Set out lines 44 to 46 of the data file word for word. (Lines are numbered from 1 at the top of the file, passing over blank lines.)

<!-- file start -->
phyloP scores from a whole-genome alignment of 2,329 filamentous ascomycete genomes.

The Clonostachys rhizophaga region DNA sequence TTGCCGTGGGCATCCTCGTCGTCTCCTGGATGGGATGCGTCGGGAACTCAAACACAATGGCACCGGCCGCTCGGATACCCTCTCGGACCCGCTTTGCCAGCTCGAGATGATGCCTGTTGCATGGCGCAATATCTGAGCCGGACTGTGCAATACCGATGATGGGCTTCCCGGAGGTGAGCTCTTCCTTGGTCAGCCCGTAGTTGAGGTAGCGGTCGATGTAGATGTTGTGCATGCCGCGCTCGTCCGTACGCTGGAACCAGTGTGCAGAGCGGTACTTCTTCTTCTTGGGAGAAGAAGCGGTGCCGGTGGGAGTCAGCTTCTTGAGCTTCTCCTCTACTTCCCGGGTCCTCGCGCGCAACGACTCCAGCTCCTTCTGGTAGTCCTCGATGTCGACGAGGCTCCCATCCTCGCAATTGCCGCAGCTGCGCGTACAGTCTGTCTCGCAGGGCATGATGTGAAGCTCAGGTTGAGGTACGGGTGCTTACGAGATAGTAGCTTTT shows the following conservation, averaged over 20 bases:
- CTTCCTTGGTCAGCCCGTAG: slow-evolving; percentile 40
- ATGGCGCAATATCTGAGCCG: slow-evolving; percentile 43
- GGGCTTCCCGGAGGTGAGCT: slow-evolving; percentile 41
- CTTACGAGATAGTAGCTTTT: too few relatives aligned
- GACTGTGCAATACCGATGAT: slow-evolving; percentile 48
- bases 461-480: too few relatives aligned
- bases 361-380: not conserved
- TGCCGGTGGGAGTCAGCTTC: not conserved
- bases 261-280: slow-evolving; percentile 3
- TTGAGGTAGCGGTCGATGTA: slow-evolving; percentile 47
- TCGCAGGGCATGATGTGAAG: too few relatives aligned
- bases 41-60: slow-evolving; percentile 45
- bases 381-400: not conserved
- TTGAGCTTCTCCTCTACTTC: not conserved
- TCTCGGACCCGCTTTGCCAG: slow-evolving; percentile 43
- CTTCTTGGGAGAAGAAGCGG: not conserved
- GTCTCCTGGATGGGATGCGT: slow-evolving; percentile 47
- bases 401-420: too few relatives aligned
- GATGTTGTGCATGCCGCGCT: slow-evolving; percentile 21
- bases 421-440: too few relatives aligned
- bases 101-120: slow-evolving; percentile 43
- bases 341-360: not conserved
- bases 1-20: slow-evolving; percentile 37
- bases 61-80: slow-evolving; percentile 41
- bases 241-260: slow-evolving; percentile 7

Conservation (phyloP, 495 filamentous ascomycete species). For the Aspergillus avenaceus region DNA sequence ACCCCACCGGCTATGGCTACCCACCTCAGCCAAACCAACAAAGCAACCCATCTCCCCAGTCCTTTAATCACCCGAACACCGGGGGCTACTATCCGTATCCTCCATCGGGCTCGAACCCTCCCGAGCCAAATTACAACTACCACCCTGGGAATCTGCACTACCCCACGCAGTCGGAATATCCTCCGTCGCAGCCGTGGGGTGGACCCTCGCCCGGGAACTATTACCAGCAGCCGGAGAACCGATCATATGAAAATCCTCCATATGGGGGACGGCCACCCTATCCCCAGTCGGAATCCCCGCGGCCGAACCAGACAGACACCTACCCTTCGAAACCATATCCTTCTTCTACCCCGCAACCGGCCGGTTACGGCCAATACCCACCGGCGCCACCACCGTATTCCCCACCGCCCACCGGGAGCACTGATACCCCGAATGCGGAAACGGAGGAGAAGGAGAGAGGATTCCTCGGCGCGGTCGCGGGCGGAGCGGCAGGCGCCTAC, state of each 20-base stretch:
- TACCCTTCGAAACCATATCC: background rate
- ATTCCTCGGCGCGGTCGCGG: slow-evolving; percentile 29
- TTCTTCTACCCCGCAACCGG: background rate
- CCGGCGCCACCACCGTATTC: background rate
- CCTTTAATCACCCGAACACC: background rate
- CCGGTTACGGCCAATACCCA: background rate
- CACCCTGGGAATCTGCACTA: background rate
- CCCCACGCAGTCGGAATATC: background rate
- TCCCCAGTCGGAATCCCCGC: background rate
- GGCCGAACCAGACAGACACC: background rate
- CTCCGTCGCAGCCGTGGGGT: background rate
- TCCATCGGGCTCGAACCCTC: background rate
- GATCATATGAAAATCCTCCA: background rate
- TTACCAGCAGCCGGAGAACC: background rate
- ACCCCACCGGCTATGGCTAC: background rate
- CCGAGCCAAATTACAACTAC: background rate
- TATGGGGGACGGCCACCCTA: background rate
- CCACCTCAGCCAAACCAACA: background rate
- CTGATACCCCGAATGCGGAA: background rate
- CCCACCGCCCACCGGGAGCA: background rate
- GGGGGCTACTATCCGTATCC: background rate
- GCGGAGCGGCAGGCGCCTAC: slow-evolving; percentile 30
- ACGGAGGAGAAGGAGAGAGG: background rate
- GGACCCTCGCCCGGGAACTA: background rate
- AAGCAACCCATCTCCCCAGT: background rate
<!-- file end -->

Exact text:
- CCGAGCCAAATTACAACTAC: background rate
- TATGGGGGACGGCCACCCTA: background rate
- CCACCTCAGCCAAACCAACA: background rate